Imagine Graceling meets Princess Diaries and you’ll have something like The Red Queen. Mare, the heroine of the story, discovers that she possesses a power she’s not supposed to have. Of course, inevitably, she becomes a key figure in a rebellion against a corrupt and prejudiced system. Basically, in this world, there are two kinds of people: Reds and Silvers. Reds are normal humans bound to serve, while the Silvers are elite humans with special abilities and destined to rule over all. That’s the status quo, has been for centuries, and of course, the rebellion seeks to change that. I won’t say anything more about the plot to avoid spoiling so I’ll just spill my thoughts regarding the substance of the book.

This book had a lot of potential. It started off strong. However, as the world building was set-up, it started to become a little chaotic. First of all, world-building is very important to me. When I read Fantasy, may it be YA or High Fantasy, I expect to be fully immersed and introduced to its world. There has to be consistency and clear visuals in my head. Although the book clearly described Norta, I found a lot of elements to be disjointed and frenzied. Medieval, steampunk and other eras were all mixed in together which made visualizing a clear world a bit difficult.

I also had a problem with Mare. I found her character weak. She didn’t have a very strong conviction. There were times I questioned what she was really fighting for. The love triangle also felt forced and pathetic. I mean, seriously? The characters fell in love with each other without much basis. They barely had any substantial interaction, they barely knew each other, and they’re willing to risk their lives for something so feeble? I’m sorry but just don’t buy it. It felt like a high school infatuation more than anything else. The character development was so weak I didn’t make any connections with any of them. I didn’t feel anything for their suffering, for their deaths, or triumphs. Nothing. It was hard for me to root for Mare because she never showed me enough to make me believe in her.

Overall, this was a very disappointing book. I understand how some people might love it, especially YA readers. But for hardcore Fantasy readers like me, this is way not up to par. I get how some people see similarities between Red Queen and Graceling because of the special powers, but believe me that’s as far as it goes. It’s like comparing freshly brewed Columbian coffee to a hotel’s free 3-in-1 sachet.

Will I read the second book? Probably. But I won’t be running to the bookstore to get it.

 

An Ember in the Ashes by Sabaa Tahir

Processed with VSCOcam with hb2 preset

3 Stars

“Life is made of so many moments that mean nothing. Then one day, a single moment comes along to define every second that comes after.”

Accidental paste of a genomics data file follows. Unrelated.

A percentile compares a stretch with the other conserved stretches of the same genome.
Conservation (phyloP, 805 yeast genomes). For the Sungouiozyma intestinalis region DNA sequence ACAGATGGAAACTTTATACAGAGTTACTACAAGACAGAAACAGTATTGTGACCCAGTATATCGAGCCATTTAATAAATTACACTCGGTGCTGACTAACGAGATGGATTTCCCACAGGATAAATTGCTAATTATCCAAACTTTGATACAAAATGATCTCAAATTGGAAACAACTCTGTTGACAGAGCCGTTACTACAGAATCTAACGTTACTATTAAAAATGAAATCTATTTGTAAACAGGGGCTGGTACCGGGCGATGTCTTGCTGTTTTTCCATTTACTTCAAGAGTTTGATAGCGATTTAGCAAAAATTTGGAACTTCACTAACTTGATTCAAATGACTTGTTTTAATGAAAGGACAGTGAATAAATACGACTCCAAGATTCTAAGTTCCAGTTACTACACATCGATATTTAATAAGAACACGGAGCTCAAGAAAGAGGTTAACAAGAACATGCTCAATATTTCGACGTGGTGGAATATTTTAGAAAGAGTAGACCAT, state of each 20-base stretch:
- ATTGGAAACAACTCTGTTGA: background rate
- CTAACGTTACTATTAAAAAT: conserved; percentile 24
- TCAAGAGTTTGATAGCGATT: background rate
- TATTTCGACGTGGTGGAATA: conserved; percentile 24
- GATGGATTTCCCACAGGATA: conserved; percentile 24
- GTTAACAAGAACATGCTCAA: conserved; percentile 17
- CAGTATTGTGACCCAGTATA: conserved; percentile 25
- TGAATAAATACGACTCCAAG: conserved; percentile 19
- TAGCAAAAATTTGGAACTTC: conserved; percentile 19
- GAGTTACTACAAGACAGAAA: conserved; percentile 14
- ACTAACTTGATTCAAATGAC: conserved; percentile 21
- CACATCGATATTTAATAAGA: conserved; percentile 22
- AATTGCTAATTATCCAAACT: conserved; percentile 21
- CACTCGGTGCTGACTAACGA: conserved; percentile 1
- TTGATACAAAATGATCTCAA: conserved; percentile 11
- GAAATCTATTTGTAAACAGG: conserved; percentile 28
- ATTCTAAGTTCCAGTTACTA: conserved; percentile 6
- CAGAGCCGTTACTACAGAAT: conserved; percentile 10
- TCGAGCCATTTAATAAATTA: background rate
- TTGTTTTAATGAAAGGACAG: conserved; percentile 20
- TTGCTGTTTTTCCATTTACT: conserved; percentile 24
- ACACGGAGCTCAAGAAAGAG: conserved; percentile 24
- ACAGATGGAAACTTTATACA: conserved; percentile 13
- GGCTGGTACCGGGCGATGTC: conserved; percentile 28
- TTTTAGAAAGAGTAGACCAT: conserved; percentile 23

It was hard for me to rate this book because I really liked it, a lot. My only beef is that I had a small problem with connecting to the characters, hence the three stars.

When I started reading this book, I immediately thought of how similar it was to Legend; only this one was set in medieval fantasy and had the main characters’ genders reversed. As I read further, I saw more similarities, but I also saw how different they were. I don’t want to compare, so I won’t.

Ember is a strong and intense book. It’s brutal, gritty, but also light for a fantasy novel. It’s not as rich or as dark as say A Song of Ice and Fire or as complex as The Stormlight Archive but it has the right amount of action, blood, foreshadowing and tragedy to create good fantasy. In terms of world-building, Ember doesn’t stray too far away from the main setting which is Blackcliff. Other places were mentioned but not really discussed or introduced thoroughly. The book’s map art showed a vast world so I suppose those will be explored in the following books. It was evident that the setting was strongly inspired by Ancient Rome so the way I visualized it somehow resembled that era.

My main issue with this book is the voice of the main characters: Elias and Laia. It was really hard to connect to them and there were times wherein I was confused as to whose POV I was reading. Their chapters weren’t too distinct. I also had trouble rooting for Laia. She was weak and her lack of resolve annoyed me. I felt like she was just a leaf being dragged around by the current. Ironically, the character I liked the best and empathized with the most was Helene, a non-POV character. I love her (I hope she becomes a POV character in the next book). I also thought Laia’s transition from a wimpy slave-girl to a courageous fighter at the closing chapter was too abrupt and not smoothly executed.